Does it bother you when people tell you that certain words you use online are/might be offensive? I feel there are two types of people online these days: a) people who get really upset if you reply to them and slightly disagree or ask you to reword and b) people who don’t really care. Thanks to my above mentioned laziness, I am firmly in camp b. I’m not attached to some words—today someone asked that I reword a tweet where I said I was “crippled” by writer’s block, and I was quite okay to apologise and reword. I know people online who would have been like, “OH NO NOT THE LIBERAL WOKES” and eh, I think choose your battles. Some small things might be your hill to die on, for example, I like saying “hey guys” but I feel I’m clear enough about not gendering that “guys” is read as “folks” and if you feel like I’m excluding you, a woman, from my “hey guys” then, well, we should discuss. Maybe I’m too lazy for Recent Internet Strong Opinions? I don’t seem to have many. If something I say makes you feel bad, I’m always open to CIVIL and COURTEOUS dialogue. (If you start railing at me, I’ll block you, I just can’t deal with more anger.)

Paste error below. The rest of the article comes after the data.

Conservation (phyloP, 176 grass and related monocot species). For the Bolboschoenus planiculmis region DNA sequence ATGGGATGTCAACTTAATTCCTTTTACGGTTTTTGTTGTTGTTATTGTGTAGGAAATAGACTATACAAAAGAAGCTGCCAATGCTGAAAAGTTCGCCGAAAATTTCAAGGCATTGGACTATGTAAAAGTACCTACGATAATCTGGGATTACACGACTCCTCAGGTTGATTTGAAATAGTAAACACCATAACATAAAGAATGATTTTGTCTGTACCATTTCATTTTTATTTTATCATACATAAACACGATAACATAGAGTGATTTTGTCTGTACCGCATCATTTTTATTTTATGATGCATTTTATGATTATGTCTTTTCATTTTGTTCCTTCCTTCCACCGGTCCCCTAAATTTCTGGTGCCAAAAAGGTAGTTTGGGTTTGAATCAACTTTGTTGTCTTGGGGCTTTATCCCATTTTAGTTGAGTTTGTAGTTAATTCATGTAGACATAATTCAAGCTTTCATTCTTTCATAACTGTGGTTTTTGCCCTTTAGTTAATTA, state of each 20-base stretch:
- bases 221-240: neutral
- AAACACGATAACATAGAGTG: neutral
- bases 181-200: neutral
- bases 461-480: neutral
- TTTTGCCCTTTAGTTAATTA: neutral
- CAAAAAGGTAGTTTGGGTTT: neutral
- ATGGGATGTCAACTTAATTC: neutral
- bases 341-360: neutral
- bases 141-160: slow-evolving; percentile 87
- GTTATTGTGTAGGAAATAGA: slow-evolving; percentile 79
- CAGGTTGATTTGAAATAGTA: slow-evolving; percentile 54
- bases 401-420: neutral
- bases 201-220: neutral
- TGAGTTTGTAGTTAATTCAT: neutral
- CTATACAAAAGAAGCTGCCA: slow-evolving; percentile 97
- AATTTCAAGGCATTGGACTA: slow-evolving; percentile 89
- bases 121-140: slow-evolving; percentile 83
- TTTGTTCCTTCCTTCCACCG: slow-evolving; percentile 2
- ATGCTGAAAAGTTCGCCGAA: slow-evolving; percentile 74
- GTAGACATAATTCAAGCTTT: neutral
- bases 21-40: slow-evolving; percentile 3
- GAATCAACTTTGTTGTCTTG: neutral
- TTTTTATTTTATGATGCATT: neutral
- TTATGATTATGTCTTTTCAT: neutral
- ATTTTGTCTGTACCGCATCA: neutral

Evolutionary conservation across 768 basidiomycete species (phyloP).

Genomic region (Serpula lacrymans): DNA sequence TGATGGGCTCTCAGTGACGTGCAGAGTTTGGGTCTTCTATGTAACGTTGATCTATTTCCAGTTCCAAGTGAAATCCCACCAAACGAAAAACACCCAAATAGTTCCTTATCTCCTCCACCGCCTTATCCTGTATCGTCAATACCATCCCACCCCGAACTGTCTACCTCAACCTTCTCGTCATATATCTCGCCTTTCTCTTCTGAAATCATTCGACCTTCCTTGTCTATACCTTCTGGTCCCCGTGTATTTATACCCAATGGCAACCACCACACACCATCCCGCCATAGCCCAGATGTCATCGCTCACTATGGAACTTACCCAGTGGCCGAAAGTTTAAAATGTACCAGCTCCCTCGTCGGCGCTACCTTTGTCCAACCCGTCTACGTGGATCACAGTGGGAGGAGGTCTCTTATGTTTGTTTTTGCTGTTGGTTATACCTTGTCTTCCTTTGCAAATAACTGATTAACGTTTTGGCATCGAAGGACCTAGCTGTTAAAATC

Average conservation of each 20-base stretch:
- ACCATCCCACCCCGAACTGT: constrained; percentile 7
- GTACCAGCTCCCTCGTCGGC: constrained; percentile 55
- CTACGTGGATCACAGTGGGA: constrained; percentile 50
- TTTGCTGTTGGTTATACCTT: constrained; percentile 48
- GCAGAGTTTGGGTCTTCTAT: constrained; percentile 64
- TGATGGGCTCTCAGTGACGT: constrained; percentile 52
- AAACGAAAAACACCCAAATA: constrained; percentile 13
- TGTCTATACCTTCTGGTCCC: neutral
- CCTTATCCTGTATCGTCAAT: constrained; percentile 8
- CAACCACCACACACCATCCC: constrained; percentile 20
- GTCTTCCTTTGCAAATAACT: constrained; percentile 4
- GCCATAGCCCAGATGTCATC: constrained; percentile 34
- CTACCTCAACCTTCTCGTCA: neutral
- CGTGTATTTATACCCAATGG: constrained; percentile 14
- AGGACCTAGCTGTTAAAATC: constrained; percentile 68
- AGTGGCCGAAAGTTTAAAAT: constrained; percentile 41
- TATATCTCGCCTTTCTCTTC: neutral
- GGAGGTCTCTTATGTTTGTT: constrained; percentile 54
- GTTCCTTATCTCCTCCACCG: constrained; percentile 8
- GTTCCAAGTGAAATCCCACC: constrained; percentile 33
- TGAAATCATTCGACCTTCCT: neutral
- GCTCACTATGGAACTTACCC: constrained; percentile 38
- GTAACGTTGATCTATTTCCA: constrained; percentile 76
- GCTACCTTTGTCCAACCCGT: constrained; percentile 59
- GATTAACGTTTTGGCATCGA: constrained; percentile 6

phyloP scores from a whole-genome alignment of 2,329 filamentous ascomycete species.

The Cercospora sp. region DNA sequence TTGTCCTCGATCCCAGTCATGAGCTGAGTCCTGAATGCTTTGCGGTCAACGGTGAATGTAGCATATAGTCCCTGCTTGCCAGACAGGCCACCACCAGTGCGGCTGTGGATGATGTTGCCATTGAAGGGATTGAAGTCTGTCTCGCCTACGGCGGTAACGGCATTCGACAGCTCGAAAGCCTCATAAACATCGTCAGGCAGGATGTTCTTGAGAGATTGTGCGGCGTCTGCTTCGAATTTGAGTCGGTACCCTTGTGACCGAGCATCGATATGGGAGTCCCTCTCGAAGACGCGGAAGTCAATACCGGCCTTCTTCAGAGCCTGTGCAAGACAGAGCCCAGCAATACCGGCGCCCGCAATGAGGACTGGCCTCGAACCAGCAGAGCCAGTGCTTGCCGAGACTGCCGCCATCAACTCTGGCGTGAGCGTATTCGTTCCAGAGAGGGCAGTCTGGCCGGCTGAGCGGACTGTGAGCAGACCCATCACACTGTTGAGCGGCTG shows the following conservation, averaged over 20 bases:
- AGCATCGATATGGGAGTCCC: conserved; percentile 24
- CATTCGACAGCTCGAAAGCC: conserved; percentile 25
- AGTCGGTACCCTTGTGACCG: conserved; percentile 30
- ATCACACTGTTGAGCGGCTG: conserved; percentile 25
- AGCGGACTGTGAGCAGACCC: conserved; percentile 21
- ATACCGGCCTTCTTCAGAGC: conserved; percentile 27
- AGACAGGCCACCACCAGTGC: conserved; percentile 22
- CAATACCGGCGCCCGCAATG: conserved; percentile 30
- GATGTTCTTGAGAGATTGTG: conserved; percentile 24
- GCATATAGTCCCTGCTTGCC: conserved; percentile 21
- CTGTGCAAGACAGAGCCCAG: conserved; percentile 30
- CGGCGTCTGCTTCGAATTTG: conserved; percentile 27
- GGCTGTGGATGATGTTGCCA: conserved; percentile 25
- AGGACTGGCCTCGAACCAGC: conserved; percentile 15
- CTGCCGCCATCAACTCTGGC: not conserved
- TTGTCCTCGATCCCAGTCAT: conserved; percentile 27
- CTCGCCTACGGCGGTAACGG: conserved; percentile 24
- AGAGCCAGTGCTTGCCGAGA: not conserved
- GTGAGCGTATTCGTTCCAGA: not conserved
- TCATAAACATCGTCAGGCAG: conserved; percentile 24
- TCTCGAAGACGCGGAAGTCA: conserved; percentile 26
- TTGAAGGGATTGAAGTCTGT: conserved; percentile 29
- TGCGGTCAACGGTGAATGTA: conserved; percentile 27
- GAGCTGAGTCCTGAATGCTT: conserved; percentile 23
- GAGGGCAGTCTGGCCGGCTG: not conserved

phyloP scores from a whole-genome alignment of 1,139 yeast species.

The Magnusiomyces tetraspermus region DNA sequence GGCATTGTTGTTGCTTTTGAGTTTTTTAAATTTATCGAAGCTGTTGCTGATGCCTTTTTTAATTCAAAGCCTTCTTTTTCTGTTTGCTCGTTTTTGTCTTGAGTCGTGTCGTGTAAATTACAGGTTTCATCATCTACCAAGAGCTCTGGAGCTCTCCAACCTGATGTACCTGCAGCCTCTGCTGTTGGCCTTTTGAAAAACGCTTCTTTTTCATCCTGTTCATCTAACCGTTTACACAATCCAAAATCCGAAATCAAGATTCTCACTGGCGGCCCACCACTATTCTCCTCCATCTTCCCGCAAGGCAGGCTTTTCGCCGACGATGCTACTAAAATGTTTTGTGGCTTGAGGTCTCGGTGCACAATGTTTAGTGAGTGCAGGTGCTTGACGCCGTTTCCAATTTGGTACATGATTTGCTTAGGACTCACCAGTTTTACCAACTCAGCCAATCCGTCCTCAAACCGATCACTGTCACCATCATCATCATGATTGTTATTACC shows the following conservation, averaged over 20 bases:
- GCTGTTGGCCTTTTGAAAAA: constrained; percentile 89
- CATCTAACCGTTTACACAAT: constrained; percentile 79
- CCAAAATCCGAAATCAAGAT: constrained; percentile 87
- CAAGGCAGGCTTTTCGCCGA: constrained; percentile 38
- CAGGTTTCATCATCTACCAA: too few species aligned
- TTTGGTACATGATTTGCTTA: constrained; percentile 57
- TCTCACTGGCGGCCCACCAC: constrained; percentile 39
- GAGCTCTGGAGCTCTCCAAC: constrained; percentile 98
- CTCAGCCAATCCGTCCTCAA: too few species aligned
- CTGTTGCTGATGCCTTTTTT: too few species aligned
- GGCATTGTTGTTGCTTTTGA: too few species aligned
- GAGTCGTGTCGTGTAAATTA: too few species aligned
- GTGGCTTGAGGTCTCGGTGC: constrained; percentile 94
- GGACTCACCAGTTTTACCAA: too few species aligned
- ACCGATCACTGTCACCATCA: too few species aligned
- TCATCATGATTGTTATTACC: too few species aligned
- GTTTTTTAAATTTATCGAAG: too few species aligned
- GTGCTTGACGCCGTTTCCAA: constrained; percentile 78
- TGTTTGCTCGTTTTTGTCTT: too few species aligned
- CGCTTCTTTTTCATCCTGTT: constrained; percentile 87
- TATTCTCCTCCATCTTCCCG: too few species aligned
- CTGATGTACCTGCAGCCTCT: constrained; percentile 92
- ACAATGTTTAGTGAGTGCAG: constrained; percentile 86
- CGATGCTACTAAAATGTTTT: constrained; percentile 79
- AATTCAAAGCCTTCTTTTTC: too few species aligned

However, a little note for fellow fiction writers: do NOT let internet arguments affect your writing. If your character is an older man, say, he’s not going to say, “Oh I’m so ableist.” You need to create authentic dialogue, and if this is impossible if you keep reading the internet and finding more ways to be woke, just get off the internet when you’re writing. I believe literature should be full of characters you actively loathe. Not every book exists for you to make a new best friend. (My new book is actually an example of this, I think.) (It’s easier for me because I am old and have written many books, so I have the hang of a fiction voice vs an “on the internet” voice.) (One way to combat this is to read a lot of books, especially older ones.)
On the other hand, I’m getting slightly tired of people scolding other people on the internet. Twitter especially is full of scolds. (Not the person who messaged me this morning, it was a DM and we know each other so it was a respectful exchange. What I mean is frantically quote tweeting just so you can prove the other person is WRONG and you are MORALLY SUPERIOR.)
For this reason, I’ve pivoted more to Instagram Stories, I like both the temporary nature of them and how, in order to engage, you have to message me so we can chat. Much more civilised plus I really like the little community I have there, it’s like you guys, but instant. (Here’s my personal handle and my bookish one.)